Struggling Mortgage Lender Taken Over by Regulators IndyMac to Reopen Monday Under Federal Control
By Dina ElBoghdady and Renae Merle Washington Post Staff Writer Saturday, July 12, 2008; D01
Federal regulators yesterday took over struggling mortgage lender IndyMac Bank, the second-largest failure ever of a U.S. financial institution.
IndyMac, which staggered this week under a run on deposits, will reopen on Monday under federal control as IndyMac Federal Bank FSB. Insured deposits there are safe. Regulators estimated that the IndyMac failure will cost the federal bank insurance fund between $4 billion and $8 billion.
IndyMac, one of the nation's largest lenders, got caught in the mortgage meltdown that has led to a global credit crisis. . . .
IndyMac, which is not related to mortgage giants Freddie Mac or Fannie Mae, thrived during the housing boom. It made Alt-A mortgages, which cater to borrowers who provide less documentation about income or employment than traditional loans require.
_____________________________________________________________ "Got caught in the mortgage meltdown" did they? Or was IndyMac a major cause?
(Wikipedia) There are numerous factors that might cause a mortgage not to qualify under the GSEs' lending guidelines even though the borrower's creditworthiness is generally strong. A few of the more important factors are:
Reduced borrower income and asset documentation (for example, "stated income", "stated assets", "no income verification")
Borrower debt to income ratios above what Fannie or Freddie will allow for the borrower credit, assets and type of property being financed
Credit history with too many problems to qualify for an "agency" loan, but not so many as to require a subprime loan (for example, low scores or serious delinquencies, but no recent charge-offs or bankruptcy)
Loan to value ratios (percentage of the property price being borrowed) above agency limits for the property, occupancy or borrower characteristics involved
In this way, Alt-A loans are "alternatives" to the gold standard of conforming, GSE-backed mortgages.
Oh, an 'alternative mortgage.' One of those now-famous 'fill in your own numbers and we won't check them (wink,wink)' mortgages. Yeah, I can understand why a few of those might go bad.
Michael Perry, the IndyMac CEO, has done OK while all this liar-loaning was going on, knocking down $16 million in 2006, when the paint was first beginning to peel off the ceiling. Forty-three years old and a hot-shot within the bank-fraud community (#4 in compensation), Mike has a BS degree from Cal State Sacramento.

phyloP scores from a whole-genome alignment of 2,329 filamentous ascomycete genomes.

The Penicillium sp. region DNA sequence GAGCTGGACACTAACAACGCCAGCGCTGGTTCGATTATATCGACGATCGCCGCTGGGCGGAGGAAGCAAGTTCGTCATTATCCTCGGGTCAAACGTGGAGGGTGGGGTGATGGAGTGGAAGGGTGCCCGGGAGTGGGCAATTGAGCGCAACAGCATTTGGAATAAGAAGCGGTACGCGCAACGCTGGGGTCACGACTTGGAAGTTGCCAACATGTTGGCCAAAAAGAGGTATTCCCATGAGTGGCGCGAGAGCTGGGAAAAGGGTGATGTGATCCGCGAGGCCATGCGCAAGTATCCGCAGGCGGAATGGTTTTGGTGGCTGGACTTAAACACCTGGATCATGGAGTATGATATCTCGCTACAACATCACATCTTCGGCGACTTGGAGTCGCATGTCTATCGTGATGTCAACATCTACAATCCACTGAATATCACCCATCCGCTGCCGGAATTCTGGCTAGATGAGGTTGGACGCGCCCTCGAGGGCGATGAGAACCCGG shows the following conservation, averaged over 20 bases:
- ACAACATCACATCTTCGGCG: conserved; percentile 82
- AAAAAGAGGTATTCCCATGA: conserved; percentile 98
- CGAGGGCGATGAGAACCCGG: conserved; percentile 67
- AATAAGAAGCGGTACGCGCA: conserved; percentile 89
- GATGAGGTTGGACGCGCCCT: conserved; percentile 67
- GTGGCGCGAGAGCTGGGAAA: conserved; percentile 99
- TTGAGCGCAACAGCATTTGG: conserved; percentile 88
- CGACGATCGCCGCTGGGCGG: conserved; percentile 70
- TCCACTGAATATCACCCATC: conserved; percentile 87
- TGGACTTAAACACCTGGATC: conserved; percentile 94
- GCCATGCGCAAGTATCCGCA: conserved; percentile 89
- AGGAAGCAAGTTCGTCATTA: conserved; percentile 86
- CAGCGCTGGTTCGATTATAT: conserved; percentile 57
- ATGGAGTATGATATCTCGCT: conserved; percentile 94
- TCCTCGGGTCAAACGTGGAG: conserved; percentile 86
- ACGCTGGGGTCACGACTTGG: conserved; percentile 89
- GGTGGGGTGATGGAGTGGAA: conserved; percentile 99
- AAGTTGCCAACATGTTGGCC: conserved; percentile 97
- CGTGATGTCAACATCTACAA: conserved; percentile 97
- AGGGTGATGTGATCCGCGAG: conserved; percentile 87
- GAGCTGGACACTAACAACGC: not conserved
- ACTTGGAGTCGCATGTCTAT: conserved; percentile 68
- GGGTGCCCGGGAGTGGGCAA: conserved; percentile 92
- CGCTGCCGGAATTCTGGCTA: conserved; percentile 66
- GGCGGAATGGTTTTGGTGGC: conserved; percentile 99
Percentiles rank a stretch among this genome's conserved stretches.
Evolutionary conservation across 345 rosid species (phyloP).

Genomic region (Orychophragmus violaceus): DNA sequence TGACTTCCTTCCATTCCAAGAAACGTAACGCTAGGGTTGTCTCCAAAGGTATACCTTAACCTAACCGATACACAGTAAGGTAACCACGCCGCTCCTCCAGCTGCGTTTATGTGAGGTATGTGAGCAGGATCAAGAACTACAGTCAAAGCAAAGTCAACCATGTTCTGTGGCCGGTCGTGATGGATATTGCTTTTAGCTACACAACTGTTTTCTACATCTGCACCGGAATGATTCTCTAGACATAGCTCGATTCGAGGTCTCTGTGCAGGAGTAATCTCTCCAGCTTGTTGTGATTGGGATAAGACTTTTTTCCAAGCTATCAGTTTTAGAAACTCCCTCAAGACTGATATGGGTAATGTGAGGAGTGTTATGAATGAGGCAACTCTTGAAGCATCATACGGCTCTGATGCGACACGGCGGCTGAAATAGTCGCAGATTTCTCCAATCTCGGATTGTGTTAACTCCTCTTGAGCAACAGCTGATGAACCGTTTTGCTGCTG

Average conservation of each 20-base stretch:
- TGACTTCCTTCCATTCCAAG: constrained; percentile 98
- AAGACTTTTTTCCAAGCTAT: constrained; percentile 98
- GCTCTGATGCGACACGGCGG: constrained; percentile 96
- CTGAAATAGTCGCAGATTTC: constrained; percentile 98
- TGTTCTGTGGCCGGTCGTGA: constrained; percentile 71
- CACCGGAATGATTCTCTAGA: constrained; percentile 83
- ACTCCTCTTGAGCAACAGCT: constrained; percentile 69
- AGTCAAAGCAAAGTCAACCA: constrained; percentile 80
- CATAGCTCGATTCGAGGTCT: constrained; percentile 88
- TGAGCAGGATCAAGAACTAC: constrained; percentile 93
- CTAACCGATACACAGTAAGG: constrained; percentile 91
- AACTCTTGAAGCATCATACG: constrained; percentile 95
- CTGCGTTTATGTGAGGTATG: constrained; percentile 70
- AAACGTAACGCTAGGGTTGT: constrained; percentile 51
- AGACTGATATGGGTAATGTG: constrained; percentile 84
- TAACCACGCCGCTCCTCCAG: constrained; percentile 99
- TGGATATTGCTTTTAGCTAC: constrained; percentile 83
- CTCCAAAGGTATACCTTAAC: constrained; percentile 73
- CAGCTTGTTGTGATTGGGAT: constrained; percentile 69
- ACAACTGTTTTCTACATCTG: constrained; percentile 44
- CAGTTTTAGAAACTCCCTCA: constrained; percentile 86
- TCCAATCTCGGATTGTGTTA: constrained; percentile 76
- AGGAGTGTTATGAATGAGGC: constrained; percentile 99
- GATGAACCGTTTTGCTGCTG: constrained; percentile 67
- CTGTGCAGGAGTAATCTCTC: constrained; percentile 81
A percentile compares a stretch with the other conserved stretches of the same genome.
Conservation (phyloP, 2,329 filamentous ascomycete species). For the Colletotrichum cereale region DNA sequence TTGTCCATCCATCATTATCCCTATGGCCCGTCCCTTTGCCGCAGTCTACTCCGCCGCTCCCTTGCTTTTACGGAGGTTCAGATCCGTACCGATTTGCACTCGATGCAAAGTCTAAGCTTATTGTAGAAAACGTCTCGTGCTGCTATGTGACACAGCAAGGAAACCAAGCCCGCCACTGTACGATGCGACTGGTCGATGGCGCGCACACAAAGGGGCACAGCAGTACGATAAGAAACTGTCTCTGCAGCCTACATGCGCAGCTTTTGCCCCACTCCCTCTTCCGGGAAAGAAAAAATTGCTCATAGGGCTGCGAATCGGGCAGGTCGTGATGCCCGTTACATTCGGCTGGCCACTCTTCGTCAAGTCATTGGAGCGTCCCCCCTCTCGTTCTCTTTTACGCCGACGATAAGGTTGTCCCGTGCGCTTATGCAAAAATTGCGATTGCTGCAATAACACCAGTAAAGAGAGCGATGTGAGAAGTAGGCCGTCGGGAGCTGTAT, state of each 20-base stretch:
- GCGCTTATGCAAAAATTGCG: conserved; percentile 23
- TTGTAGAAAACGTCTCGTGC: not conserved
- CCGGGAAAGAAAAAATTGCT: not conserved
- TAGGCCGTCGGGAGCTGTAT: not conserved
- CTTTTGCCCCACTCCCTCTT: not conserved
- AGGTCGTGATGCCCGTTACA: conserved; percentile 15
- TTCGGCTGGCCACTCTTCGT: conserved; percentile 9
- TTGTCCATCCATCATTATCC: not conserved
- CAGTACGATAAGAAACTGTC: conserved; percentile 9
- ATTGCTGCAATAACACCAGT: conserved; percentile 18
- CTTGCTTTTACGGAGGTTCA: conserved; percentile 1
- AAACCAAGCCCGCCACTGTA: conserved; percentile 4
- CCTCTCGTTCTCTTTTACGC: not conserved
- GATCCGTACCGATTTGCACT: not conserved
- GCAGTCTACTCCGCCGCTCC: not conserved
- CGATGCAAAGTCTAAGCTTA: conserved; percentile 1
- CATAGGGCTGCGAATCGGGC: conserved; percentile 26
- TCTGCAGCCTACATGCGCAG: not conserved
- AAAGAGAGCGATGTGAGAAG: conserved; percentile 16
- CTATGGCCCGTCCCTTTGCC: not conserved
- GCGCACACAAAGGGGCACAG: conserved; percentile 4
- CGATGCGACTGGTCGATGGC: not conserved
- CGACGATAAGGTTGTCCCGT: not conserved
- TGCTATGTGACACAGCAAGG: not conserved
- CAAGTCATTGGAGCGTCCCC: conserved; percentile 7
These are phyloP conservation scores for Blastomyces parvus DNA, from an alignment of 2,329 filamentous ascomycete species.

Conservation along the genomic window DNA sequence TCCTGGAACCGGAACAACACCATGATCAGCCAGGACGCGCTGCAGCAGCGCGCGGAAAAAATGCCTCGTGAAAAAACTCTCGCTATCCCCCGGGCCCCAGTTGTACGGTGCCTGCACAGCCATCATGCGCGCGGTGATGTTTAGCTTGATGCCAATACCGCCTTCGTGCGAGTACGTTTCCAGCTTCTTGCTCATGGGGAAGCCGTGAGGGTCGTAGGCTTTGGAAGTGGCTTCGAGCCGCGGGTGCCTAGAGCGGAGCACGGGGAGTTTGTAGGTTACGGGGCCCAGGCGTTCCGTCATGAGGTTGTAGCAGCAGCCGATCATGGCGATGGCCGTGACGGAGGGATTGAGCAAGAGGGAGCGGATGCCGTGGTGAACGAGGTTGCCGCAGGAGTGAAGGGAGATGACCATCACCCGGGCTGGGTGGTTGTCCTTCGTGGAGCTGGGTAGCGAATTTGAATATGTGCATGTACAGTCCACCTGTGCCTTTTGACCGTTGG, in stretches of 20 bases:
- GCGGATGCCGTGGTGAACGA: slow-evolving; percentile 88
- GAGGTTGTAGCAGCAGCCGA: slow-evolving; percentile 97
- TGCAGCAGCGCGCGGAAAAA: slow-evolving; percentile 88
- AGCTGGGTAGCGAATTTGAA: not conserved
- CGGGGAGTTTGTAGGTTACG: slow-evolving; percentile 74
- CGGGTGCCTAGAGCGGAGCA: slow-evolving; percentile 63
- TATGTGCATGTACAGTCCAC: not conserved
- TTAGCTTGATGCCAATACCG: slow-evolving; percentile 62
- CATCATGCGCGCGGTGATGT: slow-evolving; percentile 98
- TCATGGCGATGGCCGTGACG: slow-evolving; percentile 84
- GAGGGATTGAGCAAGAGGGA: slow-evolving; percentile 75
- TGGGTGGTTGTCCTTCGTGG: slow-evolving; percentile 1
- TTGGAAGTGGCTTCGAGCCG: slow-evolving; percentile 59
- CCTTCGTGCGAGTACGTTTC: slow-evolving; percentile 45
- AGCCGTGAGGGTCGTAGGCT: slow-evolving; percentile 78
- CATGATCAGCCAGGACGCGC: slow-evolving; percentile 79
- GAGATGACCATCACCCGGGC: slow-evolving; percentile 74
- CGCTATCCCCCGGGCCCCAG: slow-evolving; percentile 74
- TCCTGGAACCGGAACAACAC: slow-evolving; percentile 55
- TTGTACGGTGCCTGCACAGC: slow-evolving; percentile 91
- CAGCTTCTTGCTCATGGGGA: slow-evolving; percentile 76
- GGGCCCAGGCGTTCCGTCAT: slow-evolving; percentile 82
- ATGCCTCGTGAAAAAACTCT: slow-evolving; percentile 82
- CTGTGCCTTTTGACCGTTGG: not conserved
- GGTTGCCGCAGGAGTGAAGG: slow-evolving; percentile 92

I wasn't aware that colleges gave degrees in BS, but I guess it makes sense. Hard to think of a business where there's been more BS than the mortgage 'industry.'
John M. Reich, the guy who's director of the Office of Thrift Supervision (OTS) blames Senator Charles Schumer for setting the fire that has become IndyMac's funeral pyre, but it's a bum rap. Schumer sent a letter to regulators questioning the thrift's viability and Reich blames that for a run by depositors to get their dough that "stymied efforts to sell the institution by spooking potential investors."
I guess, in Reich's opinion, it's better to cover up the bodies in the basement and hand off the whole mess to the unsuspecting. Been a lot of that thinking lately, all the way from Bernanke to Paulson.
The OTS is (by act of Congress) responsible for supervising savings and loan holding companies (SLHCs) and some state-chartered institutions as well, which covers IndyMac. That act came after the Lincoln Federal S&L meltdown back in the 1980s.
(Wikipedia) It (Reich's OTS) supervises holding companies as well as thrift institutions. This results in OTS providing consolidated supervision for such well-known firms as General ElectricAIG, Inc., Ameriprise Financial, American Express, Morgan Stanley, Merrill Lynch and Lehman Brothers.
Well, we know how well they've been watching the store over at AIG, Countrywide and Lehman. Blaming Chuck Schumer is sort of like blaming the guy who hollered "watch out," for being hit by a car.
Too late for Reform, no chance of Recovery, but there's still a chance for Enforcement and the jail terms that result from enforcement. If only John Reich would get down to business and do what's left of his derelict duties instead of whining and pointing fingers. Of course Reich holds a B.S. degree as well (Southern Illinois University) and has only to try to keep everyone running in place until January 20, 2009.